The future of IT: Bluemix for Girls inspires confidence in young women
A recent USA Today article brought attention to research indicating that the number of women entering computer technology fields is at risk of a sharp decline.
Dinesh Mirchandani, professor of information systems, has known of this troubling trend for quite some time. In efforts to reverse it, he’s brought a variety of information technology events to the University of Missouri–St. Louis that encourage growth of the IT field through inclusivity and diversity.
On Oct. 14, Mirchandani and a group of UMSL volunteers welcomed 30 students from nearby Jennings High School to participate in Bluemix for Girls, an IBM-sponsored program where young women interested in computing technology get an introduction to website programming while also exploring career possibilities within IT.
“We believe the confidence that the high school students gain from this experience may help dispel any fears they have of working with computers when they realize that there is a supportive community of women technologists willing to help them succeed,” said Mirchandani. “If some of these students go on to have fulfilling careers in IT, we would have made a difference.”
Information systems junior Mashiyath Haque knows firsthand how a little encouragement can equal big payoffs. When she’s not studying or watching cyberpunk movies on “The Directory,” her custom-built desktop, Haque serves as an officer of the IS Mentorship Club, Boeing mentorship program and the Dean’s Student Advisory Committee. In these positions, she helps plan events like the Women’s Hackathon and uses her affinity for technology to better her surrounding community.
Haque first started flexing some IT muscle while attending Timberland High School in Wentzville, Missouri. Spurred on by competition with her peers, she found that she had a real knack for building computers. Unfortunately, despite her know-how and work ethic, she has still encountered unsupportive environments in the generally male-dominated field.
“Honestly, as a female, I consider being empathetic and fair to women to be important,” said Haque. “I’ve had an internship at an IT department where I got there and everyone assumed I didn’t know anything, even though they had seen my resume. I got through the internship just fine, but the experience proves that if we made workplaces more inviting for women and everything more equal, employees, customers, companies and communities would all benefit.”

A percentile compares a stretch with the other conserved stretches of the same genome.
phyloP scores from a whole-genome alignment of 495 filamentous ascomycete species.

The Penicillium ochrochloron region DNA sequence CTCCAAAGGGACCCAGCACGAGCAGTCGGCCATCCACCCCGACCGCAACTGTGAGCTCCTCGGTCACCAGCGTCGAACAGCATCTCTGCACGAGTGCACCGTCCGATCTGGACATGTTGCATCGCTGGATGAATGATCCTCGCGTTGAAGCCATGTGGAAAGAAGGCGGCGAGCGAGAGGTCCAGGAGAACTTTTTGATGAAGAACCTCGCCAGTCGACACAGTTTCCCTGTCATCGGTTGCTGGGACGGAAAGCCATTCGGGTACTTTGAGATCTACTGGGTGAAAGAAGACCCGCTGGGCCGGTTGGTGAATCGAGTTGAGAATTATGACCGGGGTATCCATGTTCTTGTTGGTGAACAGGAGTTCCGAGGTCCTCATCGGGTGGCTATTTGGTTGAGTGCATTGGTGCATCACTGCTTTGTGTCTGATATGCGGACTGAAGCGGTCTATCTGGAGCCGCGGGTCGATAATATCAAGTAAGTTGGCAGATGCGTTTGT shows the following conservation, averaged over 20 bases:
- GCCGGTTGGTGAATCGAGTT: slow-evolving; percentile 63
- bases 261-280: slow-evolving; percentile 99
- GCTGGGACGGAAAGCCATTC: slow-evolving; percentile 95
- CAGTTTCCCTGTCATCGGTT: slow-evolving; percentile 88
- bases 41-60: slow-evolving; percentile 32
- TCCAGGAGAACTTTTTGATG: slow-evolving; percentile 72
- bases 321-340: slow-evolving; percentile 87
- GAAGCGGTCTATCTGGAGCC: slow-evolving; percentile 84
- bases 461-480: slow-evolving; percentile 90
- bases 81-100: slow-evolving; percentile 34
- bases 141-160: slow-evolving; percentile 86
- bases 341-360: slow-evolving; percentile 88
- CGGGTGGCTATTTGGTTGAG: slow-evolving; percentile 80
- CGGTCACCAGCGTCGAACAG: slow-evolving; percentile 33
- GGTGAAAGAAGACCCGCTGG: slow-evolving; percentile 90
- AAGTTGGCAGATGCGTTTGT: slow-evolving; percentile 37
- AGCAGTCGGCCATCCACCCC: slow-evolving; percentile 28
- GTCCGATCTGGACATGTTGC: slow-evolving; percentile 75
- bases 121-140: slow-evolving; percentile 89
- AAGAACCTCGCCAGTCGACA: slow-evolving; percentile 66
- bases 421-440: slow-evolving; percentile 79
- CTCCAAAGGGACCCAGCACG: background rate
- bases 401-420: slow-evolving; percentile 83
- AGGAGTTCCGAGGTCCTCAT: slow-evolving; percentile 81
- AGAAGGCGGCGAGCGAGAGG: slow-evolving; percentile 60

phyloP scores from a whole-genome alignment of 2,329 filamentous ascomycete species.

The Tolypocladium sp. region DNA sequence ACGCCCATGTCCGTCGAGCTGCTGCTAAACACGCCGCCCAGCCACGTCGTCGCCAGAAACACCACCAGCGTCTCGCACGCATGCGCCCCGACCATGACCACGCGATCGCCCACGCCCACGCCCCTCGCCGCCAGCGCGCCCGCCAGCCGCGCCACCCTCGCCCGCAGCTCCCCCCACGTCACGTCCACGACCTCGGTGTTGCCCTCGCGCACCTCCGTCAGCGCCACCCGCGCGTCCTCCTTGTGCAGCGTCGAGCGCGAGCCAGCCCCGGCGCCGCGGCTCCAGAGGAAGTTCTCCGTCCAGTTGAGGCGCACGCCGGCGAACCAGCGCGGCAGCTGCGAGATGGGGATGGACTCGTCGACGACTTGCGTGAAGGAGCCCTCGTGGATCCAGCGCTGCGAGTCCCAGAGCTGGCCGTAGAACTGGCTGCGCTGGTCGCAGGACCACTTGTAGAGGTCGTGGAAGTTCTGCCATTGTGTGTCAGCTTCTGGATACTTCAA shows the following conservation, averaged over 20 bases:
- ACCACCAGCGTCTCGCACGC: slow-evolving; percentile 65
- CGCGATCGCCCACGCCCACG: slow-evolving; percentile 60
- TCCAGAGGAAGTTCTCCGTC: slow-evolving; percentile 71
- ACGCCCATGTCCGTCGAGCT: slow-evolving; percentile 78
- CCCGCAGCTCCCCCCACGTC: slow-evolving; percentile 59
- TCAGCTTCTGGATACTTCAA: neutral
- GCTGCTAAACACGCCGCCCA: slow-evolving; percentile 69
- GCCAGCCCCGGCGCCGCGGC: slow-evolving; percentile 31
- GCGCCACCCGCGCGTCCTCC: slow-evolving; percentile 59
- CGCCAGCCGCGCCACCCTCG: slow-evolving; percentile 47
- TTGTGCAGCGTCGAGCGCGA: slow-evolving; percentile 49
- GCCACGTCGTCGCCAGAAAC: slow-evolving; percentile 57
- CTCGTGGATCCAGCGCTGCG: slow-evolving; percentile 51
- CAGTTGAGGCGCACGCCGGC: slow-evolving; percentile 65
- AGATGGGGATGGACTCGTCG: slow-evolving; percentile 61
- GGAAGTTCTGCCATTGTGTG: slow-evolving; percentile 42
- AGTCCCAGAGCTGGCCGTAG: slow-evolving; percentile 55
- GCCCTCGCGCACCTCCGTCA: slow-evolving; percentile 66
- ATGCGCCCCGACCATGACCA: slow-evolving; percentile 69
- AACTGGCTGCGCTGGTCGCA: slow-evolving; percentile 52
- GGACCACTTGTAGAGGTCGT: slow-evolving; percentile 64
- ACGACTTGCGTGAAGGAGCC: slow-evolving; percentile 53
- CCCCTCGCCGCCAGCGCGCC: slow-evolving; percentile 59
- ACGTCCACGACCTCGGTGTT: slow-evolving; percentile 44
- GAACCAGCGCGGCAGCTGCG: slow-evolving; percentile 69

Kyle Mosqueda, a fellow information systems junior who decided to pursue IT after meeting Mirchandani during UMSL Day, believes the discrimination Haque experienced is “kind of messed up.”
“It’s disappointing when women think they can’t work in a certain field just because it’s usually considered a field for men,” Mosqueda said. “Equality is important everywhere, and having a more diverse workforce brings a lot of different insights and experiences that could help solve problems and make advancements faster.”
Mirchandani has complete faith that motivated young women like Haque can have a lasting impact on the IT field.
“Mashiyath is very proactive and always willing to take the lead,” Mirchandani said. “I believe as much learning happens outside the classroom through involvement in student life as does within the classroom, and she exemplifies the ideal student leader who avails herself of the opportunities provided while also helping create new opportunities for other students.”
“I thought the Bluemix was a real eye opener when it comes to seeing how much potential the students involved have,” she said. “A lot of them were helping each other out and knew more than the basics. I just wasn’t expecting any of that, but these girls are extremely brilliant, and if they continue to attend our events for women in IT, then I think they can really shine.”
Short URL: https://blogs.umsl.edu/news/?p=64664